Flying your drone without the Federal Aviation Administration’s approval could cost you millions of dollars.
The FAA said on Tuesday that it’s fining drone startup SkyPan International $1.9 million for allegedly conducting 65 drone flights without the required authorization. It makes for the largest civil penalty ever by the FAA on a drone company, the administration said.
“Flying unmanned aircraft in violation of the Federal Aviation Regulations is illegal and can be dangerous,” FAA Administrator Michael Huerta in a statement.
Between March 2012 and December 2014, SkyPan allegedly flew drones over parts of New York City and Chicago to take aerial imagery. The startup specializes in panoramic photographs of city skylines.
The FAA said that SkyPan conducted 43 flights in New York City’s restricted airspace without receiving air traffic control clearance. The drones also lacked altitude-reporting equipment, a two-way radio, and other gear mandated by the FAA.
The agency said that SkyPan has 30 days to respond to the FAA’s enforcement letter. In an email to Fortune, a SkyPan spokesperson said the company has yet to review the case and declined to comment.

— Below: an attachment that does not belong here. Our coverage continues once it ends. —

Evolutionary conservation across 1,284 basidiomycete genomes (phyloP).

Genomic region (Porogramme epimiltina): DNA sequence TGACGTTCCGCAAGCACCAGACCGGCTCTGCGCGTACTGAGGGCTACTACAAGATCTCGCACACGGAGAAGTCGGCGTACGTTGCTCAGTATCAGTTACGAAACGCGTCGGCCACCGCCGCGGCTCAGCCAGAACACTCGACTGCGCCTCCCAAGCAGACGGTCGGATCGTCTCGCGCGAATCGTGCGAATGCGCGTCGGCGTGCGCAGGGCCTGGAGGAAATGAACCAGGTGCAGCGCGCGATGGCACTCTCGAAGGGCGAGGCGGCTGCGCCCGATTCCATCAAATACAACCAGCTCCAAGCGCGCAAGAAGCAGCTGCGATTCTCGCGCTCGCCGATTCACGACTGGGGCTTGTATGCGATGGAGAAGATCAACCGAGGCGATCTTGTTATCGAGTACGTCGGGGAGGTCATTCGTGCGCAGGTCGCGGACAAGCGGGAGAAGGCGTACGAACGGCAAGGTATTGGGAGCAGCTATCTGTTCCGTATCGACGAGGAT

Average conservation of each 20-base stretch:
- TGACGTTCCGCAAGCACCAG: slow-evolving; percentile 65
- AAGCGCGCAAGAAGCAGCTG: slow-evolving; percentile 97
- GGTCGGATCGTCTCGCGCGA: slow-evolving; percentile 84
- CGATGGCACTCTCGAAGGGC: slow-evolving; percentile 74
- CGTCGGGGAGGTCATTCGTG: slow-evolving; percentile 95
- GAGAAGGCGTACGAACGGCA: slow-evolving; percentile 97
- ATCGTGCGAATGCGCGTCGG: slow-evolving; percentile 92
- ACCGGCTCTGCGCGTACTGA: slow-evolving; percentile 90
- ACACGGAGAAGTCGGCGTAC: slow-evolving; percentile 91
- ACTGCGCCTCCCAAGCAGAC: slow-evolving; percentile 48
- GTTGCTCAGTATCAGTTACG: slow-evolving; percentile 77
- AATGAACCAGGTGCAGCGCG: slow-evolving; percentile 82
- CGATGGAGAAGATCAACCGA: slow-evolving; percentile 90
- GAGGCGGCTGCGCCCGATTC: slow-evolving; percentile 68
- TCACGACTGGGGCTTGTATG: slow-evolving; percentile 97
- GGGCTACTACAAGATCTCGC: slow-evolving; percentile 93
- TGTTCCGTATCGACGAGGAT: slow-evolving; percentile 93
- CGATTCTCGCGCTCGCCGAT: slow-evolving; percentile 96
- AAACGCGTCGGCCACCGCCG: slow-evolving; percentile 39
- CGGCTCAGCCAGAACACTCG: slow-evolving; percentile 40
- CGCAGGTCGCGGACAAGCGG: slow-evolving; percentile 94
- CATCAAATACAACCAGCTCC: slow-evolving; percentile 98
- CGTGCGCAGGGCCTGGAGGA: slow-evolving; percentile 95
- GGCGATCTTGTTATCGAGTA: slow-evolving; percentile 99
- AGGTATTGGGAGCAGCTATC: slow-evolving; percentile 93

In November, the National Transportation Safety Board ruled that the FAA has authority to regulate drones and agreed with the FAA that drones can be legally defined as aircraft.
The decision was significant because the FAA issued its first fine to a drone operator, Raphael Pirker, only to have that penalty overturned by a federal judge. The National Transportation Safety Board later reversed the ruling again and affirmed the FAA’s authority to regulate drones like it already does with aircraft.
In the most recent case, SkyPan submitted a request to the FAA to fly drones in late December, and was granted permission to fly as of April 17, according to a letter from the FAA. Although SkyPan now has proper authorization, the FAA still plans to fine the company for its prior behavior.
The FAA has issued over 1,400 drone permits to U.S-based businesses, including media companies, insurance firms, and the NFL.
Companies that want to use drones for commercial purposes currently have to seek FAA approval and abide by a series of guidelines, including not flying the aircraft out of the view of operators and making sure the drones don’t fly higher than 500 feet. Amateur drone enthusiasts are not regulated by the FAA, however, and the administration does not require hobbyists to obtain authorization to fly.
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